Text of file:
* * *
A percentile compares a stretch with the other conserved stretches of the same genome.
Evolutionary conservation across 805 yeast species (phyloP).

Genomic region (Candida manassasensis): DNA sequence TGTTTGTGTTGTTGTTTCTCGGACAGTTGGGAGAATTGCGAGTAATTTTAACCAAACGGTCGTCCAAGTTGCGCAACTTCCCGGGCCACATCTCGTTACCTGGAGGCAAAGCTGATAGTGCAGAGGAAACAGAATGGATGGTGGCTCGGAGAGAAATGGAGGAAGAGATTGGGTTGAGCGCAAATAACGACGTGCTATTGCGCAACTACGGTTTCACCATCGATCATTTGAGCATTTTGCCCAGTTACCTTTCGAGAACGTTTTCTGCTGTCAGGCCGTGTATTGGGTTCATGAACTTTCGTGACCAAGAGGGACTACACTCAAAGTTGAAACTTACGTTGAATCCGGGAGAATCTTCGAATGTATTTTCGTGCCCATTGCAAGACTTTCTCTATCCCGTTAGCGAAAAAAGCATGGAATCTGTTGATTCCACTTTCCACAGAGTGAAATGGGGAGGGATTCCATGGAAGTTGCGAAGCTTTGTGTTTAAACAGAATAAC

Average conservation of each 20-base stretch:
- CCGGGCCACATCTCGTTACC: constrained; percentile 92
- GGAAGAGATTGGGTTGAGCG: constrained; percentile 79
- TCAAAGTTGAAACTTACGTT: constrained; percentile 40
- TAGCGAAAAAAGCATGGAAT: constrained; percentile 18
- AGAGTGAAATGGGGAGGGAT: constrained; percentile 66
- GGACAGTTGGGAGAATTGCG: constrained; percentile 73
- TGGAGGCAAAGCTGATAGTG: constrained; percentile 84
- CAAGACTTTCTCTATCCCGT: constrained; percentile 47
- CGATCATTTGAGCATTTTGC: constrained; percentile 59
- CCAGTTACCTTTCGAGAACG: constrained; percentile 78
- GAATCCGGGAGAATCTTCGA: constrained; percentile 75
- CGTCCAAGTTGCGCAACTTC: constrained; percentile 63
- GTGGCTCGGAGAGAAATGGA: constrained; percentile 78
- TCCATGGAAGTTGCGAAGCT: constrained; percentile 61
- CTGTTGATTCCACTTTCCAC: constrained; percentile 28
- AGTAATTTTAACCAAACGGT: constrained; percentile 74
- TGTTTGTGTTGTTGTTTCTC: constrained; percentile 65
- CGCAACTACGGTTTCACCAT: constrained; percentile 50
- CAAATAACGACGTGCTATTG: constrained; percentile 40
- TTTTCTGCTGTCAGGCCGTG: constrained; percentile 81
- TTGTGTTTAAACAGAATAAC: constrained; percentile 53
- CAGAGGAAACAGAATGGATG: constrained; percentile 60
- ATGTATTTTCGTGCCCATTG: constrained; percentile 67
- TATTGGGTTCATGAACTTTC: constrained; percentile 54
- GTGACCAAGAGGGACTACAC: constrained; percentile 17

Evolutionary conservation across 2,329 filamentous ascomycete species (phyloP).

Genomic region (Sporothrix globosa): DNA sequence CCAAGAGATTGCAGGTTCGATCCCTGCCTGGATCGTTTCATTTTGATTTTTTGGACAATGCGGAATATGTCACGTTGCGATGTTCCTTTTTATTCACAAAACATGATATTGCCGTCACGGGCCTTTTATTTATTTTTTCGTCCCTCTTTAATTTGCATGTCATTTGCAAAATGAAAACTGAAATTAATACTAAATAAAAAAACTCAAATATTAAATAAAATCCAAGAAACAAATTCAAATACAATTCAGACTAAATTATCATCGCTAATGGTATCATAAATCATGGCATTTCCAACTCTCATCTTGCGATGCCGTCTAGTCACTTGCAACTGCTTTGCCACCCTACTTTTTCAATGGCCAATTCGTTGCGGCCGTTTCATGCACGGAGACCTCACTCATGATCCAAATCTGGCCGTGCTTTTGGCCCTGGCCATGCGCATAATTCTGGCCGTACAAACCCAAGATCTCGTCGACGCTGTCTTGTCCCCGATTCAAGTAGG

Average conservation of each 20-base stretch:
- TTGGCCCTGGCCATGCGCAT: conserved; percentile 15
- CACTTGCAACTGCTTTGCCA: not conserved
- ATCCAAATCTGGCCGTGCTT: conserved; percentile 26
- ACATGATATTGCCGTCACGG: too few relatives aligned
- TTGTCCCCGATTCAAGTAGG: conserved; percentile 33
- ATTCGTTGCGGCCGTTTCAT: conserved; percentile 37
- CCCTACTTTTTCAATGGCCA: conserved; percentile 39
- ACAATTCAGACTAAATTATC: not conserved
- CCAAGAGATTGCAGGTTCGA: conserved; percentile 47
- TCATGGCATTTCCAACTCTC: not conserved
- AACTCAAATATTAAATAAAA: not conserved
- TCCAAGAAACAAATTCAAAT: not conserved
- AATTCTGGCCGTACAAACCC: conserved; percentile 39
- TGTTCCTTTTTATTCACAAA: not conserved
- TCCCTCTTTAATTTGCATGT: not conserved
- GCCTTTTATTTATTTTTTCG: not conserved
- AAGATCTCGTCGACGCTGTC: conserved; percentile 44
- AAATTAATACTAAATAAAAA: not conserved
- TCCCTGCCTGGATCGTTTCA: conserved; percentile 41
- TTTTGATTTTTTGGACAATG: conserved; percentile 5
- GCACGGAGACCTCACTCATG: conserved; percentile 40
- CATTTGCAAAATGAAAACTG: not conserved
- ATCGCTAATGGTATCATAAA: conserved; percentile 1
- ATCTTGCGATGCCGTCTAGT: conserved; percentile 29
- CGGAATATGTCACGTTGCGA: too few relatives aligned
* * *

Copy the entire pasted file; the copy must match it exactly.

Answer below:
A percentile compares a stretch with the other conserved stretches of the same genome.
Evolutionary conservation across 805 yeast species (phyloP).

Genomic region (Candida manassasensis): DNA sequence TGTTTGTGTTGTTGTTTCTCGGACAGTTGGGAGAATTGCGAGTAATTTTAACCAAACGGTCGTCCAAGTTGCGCAACTTCCCGGGCCACATCTCGTTACCTGGAGGCAAAGCTGATAGTGCAGAGGAAACAGAATGGATGGTGGCTCGGAGAGAAATGGAGGAAGAGATTGGGTTGAGCGCAAATAACGACGTGCTATTGCGCAACTACGGTTTCACCATCGATCATTTGAGCATTTTGCCCAGTTACCTTTCGAGAACGTTTTCTGCTGTCAGGCCGTGTATTGGGTTCATGAACTTTCGTGACCAAGAGGGACTACACTCAAAGTTGAAACTTACGTTGAATCCGGGAGAATCTTCGAATGTATTTTCGTGCCCATTGCAAGACTTTCTCTATCCCGTTAGCGAAAAAAGCATGGAATCTGTTGATTCCACTTTCCACAGAGTGAAATGGGGAGGGATTCCATGGAAGTTGCGAAGCTTTGTGTTTAAACAGAATAAC

Average conservation of each 20-base stretch:
- CCGGGCCACATCTCGTTACC: constrained; percentile 92
- GGAAGAGATTGGGTTGAGCG: constrained; percentile 79
- TCAAAGTTGAAACTTACGTT: constrained; percentile 40
- TAGCGAAAAAAGCATGGAAT: constrained; percentile 18
- AGAGTGAAATGGGGAGGGAT: constrained; percentile 66
- GGACAGTTGGGAGAATTGCG: constrained; percentile 73
- TGGAGGCAAAGCTGATAGTG: constrained; percentile 84
- CAAGACTTTCTCTATCCCGT: constrained; percentile 47
- CGATCATTTGAGCATTTTGC: constrained; percentile 59
- CCAGTTACCTTTCGAGAACG: constrained; percentile 78
- GAATCCGGGAGAATCTTCGA: constrained; percentile 75
- CGTCCAAGTTGCGCAACTTC: constrained; percentile 63
- GTGGCTCGGAGAGAAATGGA: constrained; percentile 78
- TCCATGGAAGTTGCGAAGCT: constrained; percentile 61
- CTGTTGATTCCACTTTCCAC: constrained; percentile 28
- AGTAATTTTAACCAAACGGT: constrained; percentile 74
- TGTTTGTGTTGTTGTTTCTC: constrained; percentile 65
- CGCAACTACGGTTTCACCAT: constrained; percentile 50
- CAAATAACGACGTGCTATTG: constrained; percentile 40
- TTTTCTGCTGTCAGGCCGTG: constrained; percentile 81
- TTGTGTTTAAACAGAATAAC: constrained; percentile 53
- CAGAGGAAACAGAATGGATG: constrained; percentile 60
- ATGTATTTTCGTGCCCATTG: constrained; percentile 67
- TATTGGGTTCATGAACTTTC: constrained; percentile 54
- GTGACCAAGAGGGACTACAC: constrained; percentile 17

Evolutionary conservation across 2,329 filamentous ascomycete species (phyloP).

Genomic region (Sporothrix globosa): DNA sequence CCAAGAGATTGCAGGTTCGATCCCTGCCTGGATCGTTTCATTTTGATTTTTTGGACAATGCGGAATATGTCACGTTGCGATGTTCCTTTTTATTCACAAAACATGATATTGCCGTCACGGGCCTTTTATTTATTTTTTCGTCCCTCTTTAATTTGCATGTCATTTGCAAAATGAAAACTGAAATTAATACTAAATAAAAAAACTCAAATATTAAATAAAATCCAAGAAACAAATTCAAATACAATTCAGACTAAATTATCATCGCTAATGGTATCATAAATCATGGCATTTCCAACTCTCATCTTGCGATGCCGTCTAGTCACTTGCAACTGCTTTGCCACCCTACTTTTTCAATGGCCAATTCGTTGCGGCCGTTTCATGCACGGAGACCTCACTCATGATCCAAATCTGGCCGTGCTTTTGGCCCTGGCCATGCGCATAATTCTGGCCGTACAAACCCAAGATCTCGTCGACGCTGTCTTGTCCCCGATTCAAGTAGG

Average conservation of each 20-base stretch:
- TTGGCCCTGGCCATGCGCAT: conserved; percentile 15
- CACTTGCAACTGCTTTGCCA: not conserved
- ATCCAAATCTGGCCGTGCTT: conserved; percentile 26
- ACATGATATTGCCGTCACGG: too few relatives aligned
- TTGTCCCCGATTCAAGTAGG: conserved; percentile 33
- ATTCGTTGCGGCCGTTTCAT: conserved; percentile 37
- CCCTACTTTTTCAATGGCCA: conserved; percentile 39
- ACAATTCAGACTAAATTATC: not conserved
- CCAAGAGATTGCAGGTTCGA: conserved; percentile 47
- TCATGGCATTTCCAACTCTC: not conserved
- AACTCAAATATTAAATAAAA: not conserved
- TCCAAGAAACAAATTCAAAT: not conserved
- AATTCTGGCCGTACAAACCC: conserved; percentile 39
- TGTTCCTTTTTATTCACAAA: not conserved
- TCCCTCTTTAATTTGCATGT: not conserved
- GCCTTTTATTTATTTTTTCG: not conserved
- AAGATCTCGTCGACGCTGTC: conserved; percentile 44
- AAATTAATACTAAATAAAAA: not conserved
- TCCCTGCCTGGATCGTTTCA: conserved; percentile 41
- TTTTGATTTTTTGGACAATG: conserved; percentile 5
- GCACGGAGACCTCACTCATG: conserved; percentile 40
- CATTTGCAAAATGAAAACTG: not conserved
- ATCGCTAATGGTATCATAAA: conserved; percentile 1
- ATCTTGCGATGCCGTCTAGT: conserved; percentile 29
- CGGAATATGTCACGTTGCGA: too few relatives aligned